2014 Merrie Monarch Winners- Miss Aloha Hula Kahiko - lanikai-beach.net

Fulfilling its mission to preserve and perpetuate the art of hula, each year the Merrie Monarch Festival provides a stage for the world’s finest hula hālau (schools) in order to showcase Hawaiʻi’s unique cultural art of hula.
Here highlights of the 5 top finishers in the 2014 Miss Aloha Hula competition, Hula Kahiko (Ancient) performance.

Winner, Hawaiian Language Award: Keʻalohilani Tara Eliga Serrao
Hālau: Ka Lā ʻŌnohi Mai O Haʻehaʻe
Nā Kumu Hula: Tracie & Keawe Lopes

1st Place: Keʻalohilani Tara Eliga Serrao
Hālau: Ka Lā ʻŌnohi Mai O Haʻehaʻe
Nā Kumu Hula: Tracie & Keawe Lopes

“A Ka Laʻi Au I Mauliola”
Referred to as “Keanolani,” this mele inoa, name chant, is in honor of Princess Ruth Ke‘elikōlani (1826-1883). It comes from a set of nine mele, very much reminiscent of those composed for the aliʻi by a select group of
composers, in which share similar opening and closing lines. This mele takes us to Puna, Hawaiʻi, making references to those pana ʻāina, noted places, associated with the eastern point–Haʻehaʻe, Hanakaʻulua, Kumukahi, Makanoni, Koʻokoʻolau, Waiakaʻea and Kawaikoʻolihilihi. The mele states, “I abide in the midst of the tranquility of Mauliola, where the sun rises at Haʻehaʻe.”

2nd Place: Kilioulaninuiamamaohoʻopiʻiwahinekapualokeokalaniakea Lai
Hālau: Keolalaulani Hālau ‘Ōlapa O Laka
Kumu Hula: Aloha Dalire

“ʻLele Ana ʻO Kaʻena”
Hiʻiakaikapoliopele, favorite younger sister of Pele, recounts the great flood of Kahulumanu. In a part of the chant she warns, “A cloud-pall shadows the ocean, a sure sign of a turbulent sea: Of a tide that will deluge the land.” Then, as the hot scorching sun beats down on the land, “It comes with the breath of the wind! And what is my gift in return? To my shame, it’s only my voice.

3rd Place: Sarah Kapuahelani Sterling
Hālau: Hālau Mōhala ʻIlima
Kumu Hula: Māpuana de Silva

“Auhea Wale ‘Oe e Kahalakea”
Kahalakea is the less-remembered of the two mo‘o guardians of Kawainui Pond in Kailua, Oʻahu. She lived on the fringe of what is now known as Hāmākua Stream in a hala grove adjacent to the storied land of Waiʻauia.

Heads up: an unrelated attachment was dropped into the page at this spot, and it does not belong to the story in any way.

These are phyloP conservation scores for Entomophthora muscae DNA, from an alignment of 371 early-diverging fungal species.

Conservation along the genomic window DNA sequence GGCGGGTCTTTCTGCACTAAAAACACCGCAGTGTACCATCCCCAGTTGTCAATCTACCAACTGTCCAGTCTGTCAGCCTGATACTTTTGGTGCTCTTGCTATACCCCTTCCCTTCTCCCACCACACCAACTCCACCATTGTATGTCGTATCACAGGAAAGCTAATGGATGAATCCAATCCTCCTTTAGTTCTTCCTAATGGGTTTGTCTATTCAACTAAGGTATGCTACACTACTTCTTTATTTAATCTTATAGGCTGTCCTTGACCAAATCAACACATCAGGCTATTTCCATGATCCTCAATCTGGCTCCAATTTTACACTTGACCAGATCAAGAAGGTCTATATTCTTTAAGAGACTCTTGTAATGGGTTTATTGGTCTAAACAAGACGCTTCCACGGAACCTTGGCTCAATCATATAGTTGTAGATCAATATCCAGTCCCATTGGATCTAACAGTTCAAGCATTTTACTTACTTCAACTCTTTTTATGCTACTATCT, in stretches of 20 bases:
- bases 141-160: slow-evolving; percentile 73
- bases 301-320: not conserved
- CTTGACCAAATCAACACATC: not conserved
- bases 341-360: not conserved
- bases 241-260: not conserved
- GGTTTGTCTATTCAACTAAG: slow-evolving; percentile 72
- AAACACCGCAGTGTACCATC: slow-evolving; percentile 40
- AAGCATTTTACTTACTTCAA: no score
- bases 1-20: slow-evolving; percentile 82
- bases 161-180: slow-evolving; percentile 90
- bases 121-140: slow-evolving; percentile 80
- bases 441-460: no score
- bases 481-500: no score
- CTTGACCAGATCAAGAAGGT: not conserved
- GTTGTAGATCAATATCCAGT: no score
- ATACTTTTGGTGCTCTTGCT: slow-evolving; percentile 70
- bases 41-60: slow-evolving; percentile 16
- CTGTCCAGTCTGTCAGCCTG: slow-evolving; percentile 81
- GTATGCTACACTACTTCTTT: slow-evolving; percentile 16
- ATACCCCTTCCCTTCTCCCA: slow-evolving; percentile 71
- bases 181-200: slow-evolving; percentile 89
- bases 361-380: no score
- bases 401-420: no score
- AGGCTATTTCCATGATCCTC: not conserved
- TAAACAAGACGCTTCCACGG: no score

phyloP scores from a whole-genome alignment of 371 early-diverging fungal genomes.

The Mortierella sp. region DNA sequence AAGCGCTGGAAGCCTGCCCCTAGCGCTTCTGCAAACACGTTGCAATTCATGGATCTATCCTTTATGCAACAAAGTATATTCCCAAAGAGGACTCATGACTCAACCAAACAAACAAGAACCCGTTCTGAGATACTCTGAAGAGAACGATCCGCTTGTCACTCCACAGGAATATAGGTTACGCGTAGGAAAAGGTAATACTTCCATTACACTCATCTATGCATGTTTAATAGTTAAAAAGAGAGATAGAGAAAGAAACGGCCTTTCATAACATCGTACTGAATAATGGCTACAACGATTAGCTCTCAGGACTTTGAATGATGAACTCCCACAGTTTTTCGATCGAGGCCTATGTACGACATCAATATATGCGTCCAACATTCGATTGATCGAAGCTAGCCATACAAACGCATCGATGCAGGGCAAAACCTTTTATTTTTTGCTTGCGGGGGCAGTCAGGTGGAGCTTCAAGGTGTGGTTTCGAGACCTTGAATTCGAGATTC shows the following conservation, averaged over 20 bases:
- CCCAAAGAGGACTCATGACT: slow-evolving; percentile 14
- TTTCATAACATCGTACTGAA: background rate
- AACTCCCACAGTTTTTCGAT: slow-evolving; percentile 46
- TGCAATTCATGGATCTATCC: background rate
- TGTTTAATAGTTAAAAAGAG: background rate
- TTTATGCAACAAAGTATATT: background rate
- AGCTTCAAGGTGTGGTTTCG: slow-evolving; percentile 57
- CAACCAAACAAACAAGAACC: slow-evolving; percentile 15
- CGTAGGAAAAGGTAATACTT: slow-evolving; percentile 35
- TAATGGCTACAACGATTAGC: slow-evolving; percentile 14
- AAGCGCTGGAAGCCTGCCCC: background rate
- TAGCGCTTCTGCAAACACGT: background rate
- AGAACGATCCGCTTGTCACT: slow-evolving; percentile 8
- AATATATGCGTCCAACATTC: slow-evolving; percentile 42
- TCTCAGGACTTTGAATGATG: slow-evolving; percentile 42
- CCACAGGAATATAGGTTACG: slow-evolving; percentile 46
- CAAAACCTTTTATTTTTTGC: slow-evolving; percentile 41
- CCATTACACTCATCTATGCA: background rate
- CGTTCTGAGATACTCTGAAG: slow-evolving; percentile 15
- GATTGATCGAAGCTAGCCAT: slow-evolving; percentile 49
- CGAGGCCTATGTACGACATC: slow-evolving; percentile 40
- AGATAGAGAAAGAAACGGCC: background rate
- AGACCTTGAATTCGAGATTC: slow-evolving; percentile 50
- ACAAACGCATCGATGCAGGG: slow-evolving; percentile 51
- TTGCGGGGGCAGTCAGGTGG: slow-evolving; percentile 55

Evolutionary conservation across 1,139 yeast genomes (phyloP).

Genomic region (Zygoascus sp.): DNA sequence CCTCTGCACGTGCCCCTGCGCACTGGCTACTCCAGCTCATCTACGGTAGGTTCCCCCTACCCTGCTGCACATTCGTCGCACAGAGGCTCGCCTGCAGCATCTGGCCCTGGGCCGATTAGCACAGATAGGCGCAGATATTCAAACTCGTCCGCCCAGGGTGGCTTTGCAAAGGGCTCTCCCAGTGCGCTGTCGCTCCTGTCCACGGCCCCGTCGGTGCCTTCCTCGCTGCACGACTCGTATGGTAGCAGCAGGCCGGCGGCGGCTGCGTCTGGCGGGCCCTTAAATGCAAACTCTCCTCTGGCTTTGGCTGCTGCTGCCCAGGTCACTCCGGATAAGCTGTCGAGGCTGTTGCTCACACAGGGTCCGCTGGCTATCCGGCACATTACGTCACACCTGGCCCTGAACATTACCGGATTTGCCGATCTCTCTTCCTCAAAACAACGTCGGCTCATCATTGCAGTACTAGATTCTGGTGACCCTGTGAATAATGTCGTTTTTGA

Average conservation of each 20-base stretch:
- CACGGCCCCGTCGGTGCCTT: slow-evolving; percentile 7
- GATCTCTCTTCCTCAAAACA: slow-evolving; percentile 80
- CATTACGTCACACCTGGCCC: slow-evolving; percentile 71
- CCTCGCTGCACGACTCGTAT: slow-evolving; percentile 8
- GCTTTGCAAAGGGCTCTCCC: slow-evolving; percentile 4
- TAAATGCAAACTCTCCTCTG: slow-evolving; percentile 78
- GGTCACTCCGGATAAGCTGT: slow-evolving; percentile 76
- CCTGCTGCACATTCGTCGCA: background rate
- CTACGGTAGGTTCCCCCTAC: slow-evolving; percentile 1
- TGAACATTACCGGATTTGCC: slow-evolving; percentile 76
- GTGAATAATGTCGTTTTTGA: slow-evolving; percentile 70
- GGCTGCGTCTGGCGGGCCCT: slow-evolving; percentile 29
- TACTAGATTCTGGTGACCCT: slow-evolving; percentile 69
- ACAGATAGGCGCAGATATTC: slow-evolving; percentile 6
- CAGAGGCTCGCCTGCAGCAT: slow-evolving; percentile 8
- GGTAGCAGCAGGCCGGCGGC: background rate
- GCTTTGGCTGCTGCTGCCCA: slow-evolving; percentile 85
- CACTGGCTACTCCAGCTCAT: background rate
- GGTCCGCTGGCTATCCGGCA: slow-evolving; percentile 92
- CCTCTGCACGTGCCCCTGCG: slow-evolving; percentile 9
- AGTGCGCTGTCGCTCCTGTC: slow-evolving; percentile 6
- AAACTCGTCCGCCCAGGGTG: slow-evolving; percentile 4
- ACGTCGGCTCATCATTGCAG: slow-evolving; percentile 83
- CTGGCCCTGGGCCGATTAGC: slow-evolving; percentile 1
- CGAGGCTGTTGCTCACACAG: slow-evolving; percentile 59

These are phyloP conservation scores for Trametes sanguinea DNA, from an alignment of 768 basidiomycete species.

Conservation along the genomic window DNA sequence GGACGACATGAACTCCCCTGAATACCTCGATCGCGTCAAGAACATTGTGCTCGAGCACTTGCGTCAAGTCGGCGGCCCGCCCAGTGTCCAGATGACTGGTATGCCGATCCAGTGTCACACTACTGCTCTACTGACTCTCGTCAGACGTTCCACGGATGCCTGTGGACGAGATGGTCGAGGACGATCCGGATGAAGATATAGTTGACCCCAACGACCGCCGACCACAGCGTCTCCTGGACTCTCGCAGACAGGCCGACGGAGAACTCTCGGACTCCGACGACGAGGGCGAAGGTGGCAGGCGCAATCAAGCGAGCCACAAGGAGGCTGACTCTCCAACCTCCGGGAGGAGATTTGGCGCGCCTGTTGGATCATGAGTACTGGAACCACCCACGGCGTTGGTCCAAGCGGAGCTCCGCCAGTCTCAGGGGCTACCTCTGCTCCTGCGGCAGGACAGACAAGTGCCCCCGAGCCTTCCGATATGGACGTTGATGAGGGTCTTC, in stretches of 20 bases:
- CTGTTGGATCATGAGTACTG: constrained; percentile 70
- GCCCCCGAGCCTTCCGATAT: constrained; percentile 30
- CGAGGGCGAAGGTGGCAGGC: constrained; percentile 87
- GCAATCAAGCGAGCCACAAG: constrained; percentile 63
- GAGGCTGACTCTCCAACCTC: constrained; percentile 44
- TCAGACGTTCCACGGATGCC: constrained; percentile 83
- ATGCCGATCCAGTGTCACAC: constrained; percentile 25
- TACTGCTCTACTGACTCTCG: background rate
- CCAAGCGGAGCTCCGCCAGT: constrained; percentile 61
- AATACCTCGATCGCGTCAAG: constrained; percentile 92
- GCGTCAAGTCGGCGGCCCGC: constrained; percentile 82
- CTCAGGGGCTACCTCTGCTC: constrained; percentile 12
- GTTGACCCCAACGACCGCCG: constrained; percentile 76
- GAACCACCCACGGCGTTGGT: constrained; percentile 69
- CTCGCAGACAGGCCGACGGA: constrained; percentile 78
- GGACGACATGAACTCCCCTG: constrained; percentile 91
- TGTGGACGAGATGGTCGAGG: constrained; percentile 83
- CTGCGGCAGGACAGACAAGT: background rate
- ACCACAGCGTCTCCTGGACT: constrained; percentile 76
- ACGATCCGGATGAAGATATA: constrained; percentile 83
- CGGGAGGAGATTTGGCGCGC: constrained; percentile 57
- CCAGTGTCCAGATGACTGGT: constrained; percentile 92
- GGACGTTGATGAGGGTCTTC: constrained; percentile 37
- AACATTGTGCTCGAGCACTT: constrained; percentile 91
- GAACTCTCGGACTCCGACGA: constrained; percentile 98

She is called on to assist in the reclamation of this sacred place “i kuleleiwi ‘ole ai ka nohona,” so that life will not be one of bones scattered in the wind.

4th Place: Amber Kanoelani Rosenberg
Hālau: Hālau Nā Mamo O Puʻuanahulu
Nā Kumu Hula: William Kahakuleilehua Haunuʻu “Sonny” Ching & Lōpaka Igarta-De Vera

“Pehu Kaha Ka Limu O Hanalei”
Kawelo and Kauaoha were companions as children and both grew to be great warriors of Chief ʻAikanaka. Though Kawelo bested Kauahoa in his youth, Kauahoa has become a feared adversary whom Kawelo must face after killing the warrior Kahakaloa. Kawelo chants this mele to honor his opponent and to offer to settle differences as friends. Despite Kawelo’s efforts, they fight and Kauahoa loses his life.

5th Place: Nicole Nalani Ishibashi
Hālau: Hālau Ka Lei Mokihana o Leināʻala
Kumu Hula: Leināʻala Pavao Jardin

“Aia I Mānā Kō Lei Nani”
This mele is one of several mele hoʻoheno, songs of adoration, for Queen Kapiʻolani. She was a gracious and kind-hearted Aliʻi Wahine who traveled throughout her kingdom with a mission to improve the health and wellness of her people. Various features of Kauaʻi’s natural beauty mentioned in the mele as a tribute to the Queen.

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